Getting Started: An Environmental Education Directory
Teachers interested in trying environmental education in their classes arent always sure how to start, what to do, what to expect, or where to find information to help them. Assistant research scientists Lisa Bardwell and Martha Monroe and a team of students from the School of Natural Resources and Environment want to find out if stories about successful teachers can help overcome some initial barriers to getting started.
In collaboration with the National Environmental Education and Training Foundation, the team currently is developing a resource directory for teachers. The directory will include information and ideas about how to incorporate environmental education into the classroom, and it will profile about 50 teachers who have added environmental concepts to their curriculum. The true accounts will include teachers from a range of disciplines, grade levels and settings.
The project is funded by a one-year, $9,775 grant from the National Environmental Education and Training Foundation, Inc., which also plans to print and distribute 20,000 copies of the directory.
Michigan Womens Leadership Project
Women often are drawn to work in organizations that focus on social change and empowering women or that provide services such as education and training, shelters for domestic violence survivors, rape crisis assistance, and economic development. These organizations often find themselves over-burdened and under-financed. Yet their leadership has few opportunities to enhance organizational skills because most training programs are too costly.
To address such limitations, Carol Hollenshead and Susan Kaufmann, director and associate director, respectively, of the Center for the Education of Women, are creating a leadership training program for directors of non-profit or public agencies serving women and girls in Michigan. The Michigan Womens Leadership Project is being undertaken in collaboration with the Michigan Womens Foundation. Project participants will examine the dynamics of leadership in womens organizations, and will increase their awareness of their own leadership and management styles.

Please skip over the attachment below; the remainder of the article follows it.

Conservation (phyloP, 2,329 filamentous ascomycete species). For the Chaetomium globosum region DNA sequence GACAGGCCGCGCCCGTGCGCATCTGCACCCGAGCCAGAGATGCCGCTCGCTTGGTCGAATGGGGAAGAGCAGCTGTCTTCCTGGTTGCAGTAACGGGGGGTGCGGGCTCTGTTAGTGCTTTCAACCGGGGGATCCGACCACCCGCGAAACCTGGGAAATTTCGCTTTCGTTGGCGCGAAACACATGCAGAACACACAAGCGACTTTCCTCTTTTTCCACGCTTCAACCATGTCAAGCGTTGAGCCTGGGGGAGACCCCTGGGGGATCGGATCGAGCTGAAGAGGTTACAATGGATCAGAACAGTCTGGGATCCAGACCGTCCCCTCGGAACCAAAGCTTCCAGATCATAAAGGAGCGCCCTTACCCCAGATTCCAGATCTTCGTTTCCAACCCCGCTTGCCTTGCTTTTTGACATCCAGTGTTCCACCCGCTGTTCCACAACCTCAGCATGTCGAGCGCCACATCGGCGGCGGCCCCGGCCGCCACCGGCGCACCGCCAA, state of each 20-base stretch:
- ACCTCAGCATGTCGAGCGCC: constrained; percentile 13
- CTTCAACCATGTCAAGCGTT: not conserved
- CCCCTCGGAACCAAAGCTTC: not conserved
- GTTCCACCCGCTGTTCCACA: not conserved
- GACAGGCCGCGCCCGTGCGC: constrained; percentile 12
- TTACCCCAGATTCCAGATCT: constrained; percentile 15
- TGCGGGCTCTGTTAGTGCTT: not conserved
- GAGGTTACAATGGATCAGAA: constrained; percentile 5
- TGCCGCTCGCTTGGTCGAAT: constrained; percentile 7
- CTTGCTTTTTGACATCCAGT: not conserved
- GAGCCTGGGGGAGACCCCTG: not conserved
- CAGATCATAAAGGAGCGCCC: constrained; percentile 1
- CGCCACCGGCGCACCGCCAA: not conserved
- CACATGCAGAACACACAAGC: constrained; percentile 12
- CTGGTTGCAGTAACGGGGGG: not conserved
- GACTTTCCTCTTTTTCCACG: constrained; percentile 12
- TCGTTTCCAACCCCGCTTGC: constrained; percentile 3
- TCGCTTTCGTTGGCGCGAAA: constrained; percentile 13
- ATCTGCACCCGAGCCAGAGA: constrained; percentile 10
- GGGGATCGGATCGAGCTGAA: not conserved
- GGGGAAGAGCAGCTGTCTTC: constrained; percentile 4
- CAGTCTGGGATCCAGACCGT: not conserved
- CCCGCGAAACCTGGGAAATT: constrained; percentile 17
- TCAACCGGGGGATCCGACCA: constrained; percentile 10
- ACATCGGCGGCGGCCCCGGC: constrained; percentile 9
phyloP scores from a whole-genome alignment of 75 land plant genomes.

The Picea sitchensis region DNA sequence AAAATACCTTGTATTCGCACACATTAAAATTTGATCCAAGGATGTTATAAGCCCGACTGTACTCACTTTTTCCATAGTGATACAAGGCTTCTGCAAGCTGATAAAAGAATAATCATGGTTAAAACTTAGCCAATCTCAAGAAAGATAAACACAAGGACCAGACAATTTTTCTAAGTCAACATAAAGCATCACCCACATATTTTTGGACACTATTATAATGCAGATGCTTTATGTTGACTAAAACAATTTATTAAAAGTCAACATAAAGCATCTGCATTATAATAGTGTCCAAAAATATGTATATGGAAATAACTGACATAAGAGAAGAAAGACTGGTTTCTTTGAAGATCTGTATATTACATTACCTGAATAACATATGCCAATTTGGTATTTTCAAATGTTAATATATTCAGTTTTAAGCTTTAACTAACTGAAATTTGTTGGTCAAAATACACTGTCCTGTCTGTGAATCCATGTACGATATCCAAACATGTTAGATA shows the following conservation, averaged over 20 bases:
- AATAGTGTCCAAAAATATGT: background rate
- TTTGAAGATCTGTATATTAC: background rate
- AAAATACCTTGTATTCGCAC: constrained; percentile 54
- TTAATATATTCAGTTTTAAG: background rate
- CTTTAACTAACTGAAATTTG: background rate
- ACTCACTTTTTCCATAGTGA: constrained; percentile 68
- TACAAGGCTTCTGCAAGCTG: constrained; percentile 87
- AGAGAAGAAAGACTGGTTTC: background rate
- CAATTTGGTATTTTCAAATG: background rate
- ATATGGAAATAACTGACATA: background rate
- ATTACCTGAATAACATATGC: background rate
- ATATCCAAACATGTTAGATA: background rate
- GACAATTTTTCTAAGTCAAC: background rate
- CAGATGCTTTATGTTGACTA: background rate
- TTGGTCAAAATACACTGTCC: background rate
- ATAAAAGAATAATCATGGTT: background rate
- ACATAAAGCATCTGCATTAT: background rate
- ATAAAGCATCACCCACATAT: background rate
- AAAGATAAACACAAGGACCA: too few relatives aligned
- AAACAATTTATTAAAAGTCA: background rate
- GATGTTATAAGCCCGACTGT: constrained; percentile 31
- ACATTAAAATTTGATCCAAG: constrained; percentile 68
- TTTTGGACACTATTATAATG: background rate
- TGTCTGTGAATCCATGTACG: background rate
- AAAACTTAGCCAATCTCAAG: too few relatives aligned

The project is funded by a four-year, $100,000 grant from the Nokomis Foundation and a $90,000 grant from the Frey Foundation.
Transforming the Learning Disabled into Self-Regulated Learners: The Construction and Implementation of an Early Literacy Curriculum
Teachers aim to help their students become self-regulated learners: learners who engage in an assignment and gain meaning from it that they can apply to their lives. Students gain meaning through social interactionthrough discussions of texts and through feedback on writing. Annmarie Palincsar, associate professor of education, has found that the students who have the greatest difficulty in becoming self-regulated learnersspecial education studentshave the fewest opportunities to engage in social interactions in the classroom and thus the fewest opportunities to develop into self-regulated learners.
Palincsar, doctoral students Laura Klenk, Andrea Parecki and Eric Anderman from the School of Education, and a group of special education teachers are developing a new approach to the special education curriculum stressing lessons that involve interaction. The research team currently is videotaping and assessing most of the newly developed lessons, and will interview students and teachers to determine whether the curriculum changes have resulted in better learning for special education students.
This project is funded by a $69,802 grant from Michigan State University (MSU) through a grant that MSU received from the U.S. Department of Education.
Mental Health Service Needs in Children of HIV Parents
In 1993, an estimated 6,000 children will be born to parents who are infected with HIV. Twenty to 40 percent of the children themselves become infected by the virus at or near birth. But whether or not they contract the disease, children in HIV-infected families face special needs.
Medical epidemiologist Dawn Smith is interested in identifying intervention strategies that can help children in families with HIV infection. However, before effective intervention programs can be implemented, Smith and her colleagues must get a more detailed description of the emotional and developmental problems and strengths of children born into HIV-infected families, and obtain better information on the causes of the problems identified. Smith is collaborating with investigators at the University of Chicago, who have recruited families for her study from Chicago hospitals.
This research is funded by a two-year, $322,206 grant from the National Institute of Mental Health to the University of Chicago, with a $129,411 subcontract to the U-M.